Fly Fishing Things

FLY CASTING              Back to Categories

It goes without saying: "fly casting is essential to becoming a fly fisherman".   However,  a flawless cast is not essential to be an effective fly fisherman. I dare say; most fly fisherman are not great fly casters; but they do cast well enough to catch fish and enjoy the fly-fishing experience.   In many ways fly-casting is a lot like swinging a golf club. Some do it well and some do it with difficulty, but they all play the game. Like a golf swing; fly-casting is more about timing than power.

What I’m going to do here is describe the basic fundamentals of a fly-cast; so at least in principle, you will know how a fly cast is supposed to be executed (even though you may have difficulty in executing it yourself).  Then I’m going to give you a drill to use, that will demonstrate how to form a perfect loop in a line without using a fly rod.  A drill you can practice immediately after you read the instructions on how to perform it.  Finally, I will describe the technique called a “haul” which when executed properly should enable you to cast twice as far as a regular cast using the same effort.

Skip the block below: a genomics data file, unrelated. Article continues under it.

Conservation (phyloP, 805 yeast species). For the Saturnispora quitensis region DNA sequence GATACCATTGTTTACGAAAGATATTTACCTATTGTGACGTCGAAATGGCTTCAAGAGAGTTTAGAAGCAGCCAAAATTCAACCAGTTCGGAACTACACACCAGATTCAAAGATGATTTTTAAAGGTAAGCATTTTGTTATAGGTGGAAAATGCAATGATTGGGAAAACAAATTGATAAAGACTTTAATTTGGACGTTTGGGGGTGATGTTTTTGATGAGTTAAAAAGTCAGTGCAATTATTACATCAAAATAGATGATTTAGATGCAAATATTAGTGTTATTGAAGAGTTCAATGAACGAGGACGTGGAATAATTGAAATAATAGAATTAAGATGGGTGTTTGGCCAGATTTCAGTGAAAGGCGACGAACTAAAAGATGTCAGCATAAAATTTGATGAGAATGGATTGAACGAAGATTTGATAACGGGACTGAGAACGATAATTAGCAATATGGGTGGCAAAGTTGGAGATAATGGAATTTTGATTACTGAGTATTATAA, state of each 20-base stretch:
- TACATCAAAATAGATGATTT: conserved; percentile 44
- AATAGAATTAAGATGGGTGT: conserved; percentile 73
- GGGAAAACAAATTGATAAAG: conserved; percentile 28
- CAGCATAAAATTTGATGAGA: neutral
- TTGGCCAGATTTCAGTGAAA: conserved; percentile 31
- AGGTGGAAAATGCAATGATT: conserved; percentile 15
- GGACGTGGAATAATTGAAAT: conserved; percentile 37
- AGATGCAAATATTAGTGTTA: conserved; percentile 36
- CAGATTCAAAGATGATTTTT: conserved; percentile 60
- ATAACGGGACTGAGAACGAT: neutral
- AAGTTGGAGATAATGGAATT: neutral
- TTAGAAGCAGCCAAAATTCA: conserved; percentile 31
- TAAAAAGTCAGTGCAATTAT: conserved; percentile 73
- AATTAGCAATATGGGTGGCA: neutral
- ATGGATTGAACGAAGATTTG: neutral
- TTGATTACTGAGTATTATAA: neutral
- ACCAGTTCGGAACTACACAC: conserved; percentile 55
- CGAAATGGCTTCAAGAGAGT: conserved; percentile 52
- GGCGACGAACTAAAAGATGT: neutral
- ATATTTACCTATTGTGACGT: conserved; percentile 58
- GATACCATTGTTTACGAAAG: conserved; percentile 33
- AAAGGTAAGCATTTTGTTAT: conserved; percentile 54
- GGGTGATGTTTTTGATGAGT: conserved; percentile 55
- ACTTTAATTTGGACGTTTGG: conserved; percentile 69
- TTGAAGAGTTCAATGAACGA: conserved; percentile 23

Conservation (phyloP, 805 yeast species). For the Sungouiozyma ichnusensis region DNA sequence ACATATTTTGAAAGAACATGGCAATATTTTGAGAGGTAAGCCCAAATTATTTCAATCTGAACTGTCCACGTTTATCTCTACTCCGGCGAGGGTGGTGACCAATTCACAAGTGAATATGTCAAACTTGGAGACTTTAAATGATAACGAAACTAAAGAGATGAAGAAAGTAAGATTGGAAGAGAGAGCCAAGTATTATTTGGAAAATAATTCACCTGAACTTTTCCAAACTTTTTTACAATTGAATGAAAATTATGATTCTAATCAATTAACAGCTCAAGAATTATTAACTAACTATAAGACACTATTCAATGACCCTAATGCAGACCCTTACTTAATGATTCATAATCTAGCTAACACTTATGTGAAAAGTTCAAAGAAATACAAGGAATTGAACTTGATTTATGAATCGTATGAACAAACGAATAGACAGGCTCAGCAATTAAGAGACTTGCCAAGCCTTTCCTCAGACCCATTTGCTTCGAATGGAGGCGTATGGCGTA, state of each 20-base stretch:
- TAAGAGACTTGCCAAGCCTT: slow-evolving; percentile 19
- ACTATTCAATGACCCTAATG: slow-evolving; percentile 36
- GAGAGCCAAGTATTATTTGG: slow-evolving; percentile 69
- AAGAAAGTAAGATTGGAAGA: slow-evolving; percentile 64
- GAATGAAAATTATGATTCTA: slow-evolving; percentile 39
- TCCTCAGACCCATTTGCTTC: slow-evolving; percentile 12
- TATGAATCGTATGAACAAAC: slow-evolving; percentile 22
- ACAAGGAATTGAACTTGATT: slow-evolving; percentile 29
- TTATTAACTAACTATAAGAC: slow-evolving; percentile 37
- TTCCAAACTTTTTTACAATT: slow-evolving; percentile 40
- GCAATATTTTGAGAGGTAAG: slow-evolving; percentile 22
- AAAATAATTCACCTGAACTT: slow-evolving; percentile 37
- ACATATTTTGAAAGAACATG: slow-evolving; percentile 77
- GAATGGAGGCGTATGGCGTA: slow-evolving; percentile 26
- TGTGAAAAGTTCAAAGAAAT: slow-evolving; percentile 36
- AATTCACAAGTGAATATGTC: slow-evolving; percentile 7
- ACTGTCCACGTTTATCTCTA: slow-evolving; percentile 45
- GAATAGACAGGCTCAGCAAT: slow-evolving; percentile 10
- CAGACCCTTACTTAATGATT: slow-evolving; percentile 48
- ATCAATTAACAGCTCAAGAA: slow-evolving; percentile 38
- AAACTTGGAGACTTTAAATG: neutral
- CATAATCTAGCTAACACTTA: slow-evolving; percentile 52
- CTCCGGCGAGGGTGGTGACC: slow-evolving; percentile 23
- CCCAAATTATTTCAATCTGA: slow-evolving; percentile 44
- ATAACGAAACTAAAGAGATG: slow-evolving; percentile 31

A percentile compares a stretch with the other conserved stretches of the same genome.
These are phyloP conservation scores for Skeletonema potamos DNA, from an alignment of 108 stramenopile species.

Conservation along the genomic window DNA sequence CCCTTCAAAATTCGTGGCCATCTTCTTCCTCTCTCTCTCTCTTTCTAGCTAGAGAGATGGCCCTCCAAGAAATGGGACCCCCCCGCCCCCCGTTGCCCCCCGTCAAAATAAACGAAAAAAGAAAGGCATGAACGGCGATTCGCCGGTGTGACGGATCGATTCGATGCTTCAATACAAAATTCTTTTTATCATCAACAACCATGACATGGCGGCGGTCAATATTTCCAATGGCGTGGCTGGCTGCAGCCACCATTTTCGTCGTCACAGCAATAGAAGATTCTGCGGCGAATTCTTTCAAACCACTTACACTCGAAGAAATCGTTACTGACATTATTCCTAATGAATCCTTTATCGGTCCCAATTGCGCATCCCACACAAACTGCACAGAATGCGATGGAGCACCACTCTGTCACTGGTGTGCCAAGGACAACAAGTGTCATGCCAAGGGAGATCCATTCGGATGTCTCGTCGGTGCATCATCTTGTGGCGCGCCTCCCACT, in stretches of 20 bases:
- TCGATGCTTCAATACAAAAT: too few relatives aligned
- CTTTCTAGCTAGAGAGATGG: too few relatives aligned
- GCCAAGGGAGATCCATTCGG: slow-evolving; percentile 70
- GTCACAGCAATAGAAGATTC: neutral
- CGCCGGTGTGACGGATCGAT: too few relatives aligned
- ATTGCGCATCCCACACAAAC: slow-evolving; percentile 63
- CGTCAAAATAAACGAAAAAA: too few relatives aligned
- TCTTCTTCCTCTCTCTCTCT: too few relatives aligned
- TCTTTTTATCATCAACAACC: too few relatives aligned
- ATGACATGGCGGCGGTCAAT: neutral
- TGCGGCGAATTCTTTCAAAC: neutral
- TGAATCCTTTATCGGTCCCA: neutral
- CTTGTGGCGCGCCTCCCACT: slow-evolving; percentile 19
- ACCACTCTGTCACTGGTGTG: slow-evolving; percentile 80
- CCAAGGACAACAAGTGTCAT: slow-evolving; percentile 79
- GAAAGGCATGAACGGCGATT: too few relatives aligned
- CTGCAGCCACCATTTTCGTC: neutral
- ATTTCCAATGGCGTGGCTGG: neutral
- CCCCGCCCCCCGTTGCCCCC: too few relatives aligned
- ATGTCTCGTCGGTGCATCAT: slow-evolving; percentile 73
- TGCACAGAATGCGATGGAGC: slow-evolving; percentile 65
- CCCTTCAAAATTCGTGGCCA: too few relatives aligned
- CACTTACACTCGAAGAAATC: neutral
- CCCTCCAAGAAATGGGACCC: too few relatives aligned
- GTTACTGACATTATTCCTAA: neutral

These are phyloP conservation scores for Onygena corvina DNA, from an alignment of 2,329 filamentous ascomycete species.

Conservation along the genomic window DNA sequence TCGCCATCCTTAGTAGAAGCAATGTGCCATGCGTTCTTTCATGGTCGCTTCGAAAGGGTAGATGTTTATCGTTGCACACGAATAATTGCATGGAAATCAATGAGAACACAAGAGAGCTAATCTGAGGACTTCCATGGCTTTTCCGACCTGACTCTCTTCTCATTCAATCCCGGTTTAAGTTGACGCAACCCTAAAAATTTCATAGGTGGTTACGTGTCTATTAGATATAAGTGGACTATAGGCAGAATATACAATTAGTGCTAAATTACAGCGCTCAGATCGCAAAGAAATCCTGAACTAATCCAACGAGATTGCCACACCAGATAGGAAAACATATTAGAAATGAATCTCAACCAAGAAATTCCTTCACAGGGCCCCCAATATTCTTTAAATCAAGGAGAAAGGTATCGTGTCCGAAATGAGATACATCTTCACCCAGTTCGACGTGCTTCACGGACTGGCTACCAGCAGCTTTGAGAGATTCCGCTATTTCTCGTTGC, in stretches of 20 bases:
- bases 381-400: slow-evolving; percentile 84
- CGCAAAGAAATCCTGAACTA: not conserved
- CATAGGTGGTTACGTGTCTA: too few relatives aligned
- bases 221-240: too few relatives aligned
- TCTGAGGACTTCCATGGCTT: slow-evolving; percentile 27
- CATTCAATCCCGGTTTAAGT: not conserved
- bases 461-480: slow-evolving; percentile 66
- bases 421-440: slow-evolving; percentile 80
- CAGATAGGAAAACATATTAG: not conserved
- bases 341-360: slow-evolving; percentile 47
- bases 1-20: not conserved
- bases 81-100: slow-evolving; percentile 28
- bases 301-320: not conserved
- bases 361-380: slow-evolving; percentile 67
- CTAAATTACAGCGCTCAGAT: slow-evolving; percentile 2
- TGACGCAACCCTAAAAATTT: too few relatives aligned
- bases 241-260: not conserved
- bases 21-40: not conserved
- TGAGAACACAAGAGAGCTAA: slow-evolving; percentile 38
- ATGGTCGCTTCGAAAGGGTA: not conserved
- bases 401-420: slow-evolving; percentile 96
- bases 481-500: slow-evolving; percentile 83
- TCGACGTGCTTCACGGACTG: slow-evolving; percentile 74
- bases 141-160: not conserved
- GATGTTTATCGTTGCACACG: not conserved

Once you understand the physics of how a loop is formed, and how to add energy to that loop, you will be well on your way to becoming a fly caster.

Let’s begin.flyfishingthings.com/backcast